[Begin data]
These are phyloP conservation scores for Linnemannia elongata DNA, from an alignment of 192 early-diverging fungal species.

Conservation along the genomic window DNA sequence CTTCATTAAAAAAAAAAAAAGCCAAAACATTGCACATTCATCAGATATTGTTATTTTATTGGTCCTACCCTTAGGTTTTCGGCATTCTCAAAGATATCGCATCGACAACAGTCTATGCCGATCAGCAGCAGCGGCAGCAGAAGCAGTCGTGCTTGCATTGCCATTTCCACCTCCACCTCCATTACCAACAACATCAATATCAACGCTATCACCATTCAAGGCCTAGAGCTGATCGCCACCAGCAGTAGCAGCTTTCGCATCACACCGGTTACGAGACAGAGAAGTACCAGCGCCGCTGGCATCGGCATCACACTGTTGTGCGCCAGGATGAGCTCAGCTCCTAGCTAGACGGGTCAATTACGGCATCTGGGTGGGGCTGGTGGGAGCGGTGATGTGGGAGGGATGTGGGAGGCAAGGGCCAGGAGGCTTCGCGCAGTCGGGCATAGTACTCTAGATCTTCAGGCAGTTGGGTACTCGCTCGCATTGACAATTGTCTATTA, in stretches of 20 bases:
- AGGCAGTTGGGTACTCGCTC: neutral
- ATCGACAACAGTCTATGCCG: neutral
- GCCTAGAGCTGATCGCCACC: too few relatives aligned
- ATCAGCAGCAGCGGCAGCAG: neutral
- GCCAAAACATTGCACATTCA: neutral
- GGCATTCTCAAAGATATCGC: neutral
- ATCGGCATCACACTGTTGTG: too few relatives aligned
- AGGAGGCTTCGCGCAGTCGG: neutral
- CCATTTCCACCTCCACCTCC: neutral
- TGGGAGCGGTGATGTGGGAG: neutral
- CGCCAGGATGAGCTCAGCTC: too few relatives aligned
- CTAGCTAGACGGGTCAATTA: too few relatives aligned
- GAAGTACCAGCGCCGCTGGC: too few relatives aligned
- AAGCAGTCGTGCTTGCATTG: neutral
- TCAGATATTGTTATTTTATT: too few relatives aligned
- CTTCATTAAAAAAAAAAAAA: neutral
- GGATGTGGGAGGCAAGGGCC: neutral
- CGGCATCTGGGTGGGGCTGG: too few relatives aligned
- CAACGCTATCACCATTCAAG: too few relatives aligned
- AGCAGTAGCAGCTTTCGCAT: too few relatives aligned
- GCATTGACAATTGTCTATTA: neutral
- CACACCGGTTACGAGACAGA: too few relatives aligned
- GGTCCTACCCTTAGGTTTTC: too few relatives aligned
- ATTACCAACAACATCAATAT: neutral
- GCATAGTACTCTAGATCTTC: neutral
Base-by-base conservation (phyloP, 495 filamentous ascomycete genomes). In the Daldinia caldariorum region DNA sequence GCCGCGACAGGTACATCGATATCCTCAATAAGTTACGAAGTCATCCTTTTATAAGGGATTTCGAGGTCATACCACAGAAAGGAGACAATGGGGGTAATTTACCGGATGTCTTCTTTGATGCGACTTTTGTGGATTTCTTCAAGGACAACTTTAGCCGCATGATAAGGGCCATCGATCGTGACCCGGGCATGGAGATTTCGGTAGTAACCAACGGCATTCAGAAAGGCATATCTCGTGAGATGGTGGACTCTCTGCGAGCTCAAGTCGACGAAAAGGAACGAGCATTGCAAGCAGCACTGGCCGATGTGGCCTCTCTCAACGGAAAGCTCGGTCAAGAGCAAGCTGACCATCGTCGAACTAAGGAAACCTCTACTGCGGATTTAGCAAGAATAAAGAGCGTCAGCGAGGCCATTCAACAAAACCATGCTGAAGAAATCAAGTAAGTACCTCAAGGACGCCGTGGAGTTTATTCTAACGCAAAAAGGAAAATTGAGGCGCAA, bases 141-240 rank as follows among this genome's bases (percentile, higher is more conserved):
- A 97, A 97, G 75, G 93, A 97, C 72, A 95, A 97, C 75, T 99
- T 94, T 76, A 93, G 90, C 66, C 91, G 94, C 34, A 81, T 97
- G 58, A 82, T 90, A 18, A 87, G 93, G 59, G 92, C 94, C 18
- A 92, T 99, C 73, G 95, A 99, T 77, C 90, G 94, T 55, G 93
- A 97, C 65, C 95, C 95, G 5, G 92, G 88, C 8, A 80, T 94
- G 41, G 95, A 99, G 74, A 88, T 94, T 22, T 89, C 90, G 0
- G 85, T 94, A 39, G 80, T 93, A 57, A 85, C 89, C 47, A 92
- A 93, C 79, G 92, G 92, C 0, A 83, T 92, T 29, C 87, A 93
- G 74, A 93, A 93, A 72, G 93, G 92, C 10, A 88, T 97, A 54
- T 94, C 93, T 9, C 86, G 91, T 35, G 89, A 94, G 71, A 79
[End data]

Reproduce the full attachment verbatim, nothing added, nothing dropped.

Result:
These are phyloP conservation scores for Linnemannia elongata DNA, from an alignment of 192 early-diverging fungal species.

Conservation along the genomic window DNA sequence CTTCATTAAAAAAAAAAAAAGCCAAAACATTGCACATTCATCAGATATTGTTATTTTATTGGTCCTACCCTTAGGTTTTCGGCATTCTCAAAGATATCGCATCGACAACAGTCTATGCCGATCAGCAGCAGCGGCAGCAGAAGCAGTCGTGCTTGCATTGCCATTTCCACCTCCACCTCCATTACCAACAACATCAATATCAACGCTATCACCATTCAAGGCCTAGAGCTGATCGCCACCAGCAGTAGCAGCTTTCGCATCACACCGGTTACGAGACAGAGAAGTACCAGCGCCGCTGGCATCGGCATCACACTGTTGTGCGCCAGGATGAGCTCAGCTCCTAGCTAGACGGGTCAATTACGGCATCTGGGTGGGGCTGGTGGGAGCGGTGATGTGGGAGGGATGTGGGAGGCAAGGGCCAGGAGGCTTCGCGCAGTCGGGCATAGTACTCTAGATCTTCAGGCAGTTGGGTACTCGCTCGCATTGACAATTGTCTATTA, in stretches of 20 bases:
- AGGCAGTTGGGTACTCGCTC: neutral
- ATCGACAACAGTCTATGCCG: neutral
- GCCTAGAGCTGATCGCCACC: too few relatives aligned
- ATCAGCAGCAGCGGCAGCAG: neutral
- GCCAAAACATTGCACATTCA: neutral
- GGCATTCTCAAAGATATCGC: neutral
- ATCGGCATCACACTGTTGTG: too few relatives aligned
- AGGAGGCTTCGCGCAGTCGG: neutral
- CCATTTCCACCTCCACCTCC: neutral
- TGGGAGCGGTGATGTGGGAG: neutral
- CGCCAGGATGAGCTCAGCTC: too few relatives aligned
- CTAGCTAGACGGGTCAATTA: too few relatives aligned
- GAAGTACCAGCGCCGCTGGC: too few relatives aligned
- AAGCAGTCGTGCTTGCATTG: neutral
- TCAGATATTGTTATTTTATT: too few relatives aligned
- CTTCATTAAAAAAAAAAAAA: neutral
- GGATGTGGGAGGCAAGGGCC: neutral
- CGGCATCTGGGTGGGGCTGG: too few relatives aligned
- CAACGCTATCACCATTCAAG: too few relatives aligned
- AGCAGTAGCAGCTTTCGCAT: too few relatives aligned
- GCATTGACAATTGTCTATTA: neutral
- CACACCGGTTACGAGACAGA: too few relatives aligned
- GGTCCTACCCTTAGGTTTTC: too few relatives aligned
- ATTACCAACAACATCAATAT: neutral
- GCATAGTACTCTAGATCTTC: neutral
Base-by-base conservation (phyloP, 495 filamentous ascomycete genomes). In the Daldinia caldariorum region DNA sequence GCCGCGACAGGTACATCGATATCCTCAATAAGTTACGAAGTCATCCTTTTATAAGGGATTTCGAGGTCATACCACAGAAAGGAGACAATGGGGGTAATTTACCGGATGTCTTCTTTGATGCGACTTTTGTGGATTTCTTCAAGGACAACTTTAGCCGCATGATAAGGGCCATCGATCGTGACCCGGGCATGGAGATTTCGGTAGTAACCAACGGCATTCAGAAAGGCATATCTCGTGAGATGGTGGACTCTCTGCGAGCTCAAGTCGACGAAAAGGAACGAGCATTGCAAGCAGCACTGGCCGATGTGGCCTCTCTCAACGGAAAGCTCGGTCAAGAGCAAGCTGACCATCGTCGAACTAAGGAAACCTCTACTGCGGATTTAGCAAGAATAAAGAGCGTCAGCGAGGCCATTCAACAAAACCATGCTGAAGAAATCAAGTAAGTACCTCAAGGACGCCGTGGAGTTTATTCTAACGCAAAAAGGAAAATTGAGGCGCAA, bases 141-240 rank as follows among this genome's bases (percentile, higher is more conserved):
- A 97, A 97, G 75, G 93, A 97, C 72, A 95, A 97, C 75, T 99
- T 94, T 76, A 93, G 90, C 66, C 91, G 94, C 34, A 81, T 97
- G 58, A 82, T 90, A 18, A 87, G 93, G 59, G 92, C 94, C 18
- A 92, T 99, C 73, G 95, A 99, T 77, C 90, G 94, T 55, G 93
- A 97, C 65, C 95, C 95, G 5, G 92, G 88, C 8, A 80, T 94
- G 41, G 95, A 99, G 74, A 88, T 94, T 22, T 89, C 90, G 0
- G 85, T 94, A 39, G 80, T 93, A 57, A 85, C 89, C 47, A 92
- A 93, C 79, G 92, G 92, C 0, A 83, T 92, T 29, C 87, A 93
- G 74, A 93, A 93, A 72, G 93, G 92, C 10, A 88, T 97, A 54
- T 94, C 93, T 9, C 86, G 91, T 35, G 89, A 94, G 71, A 79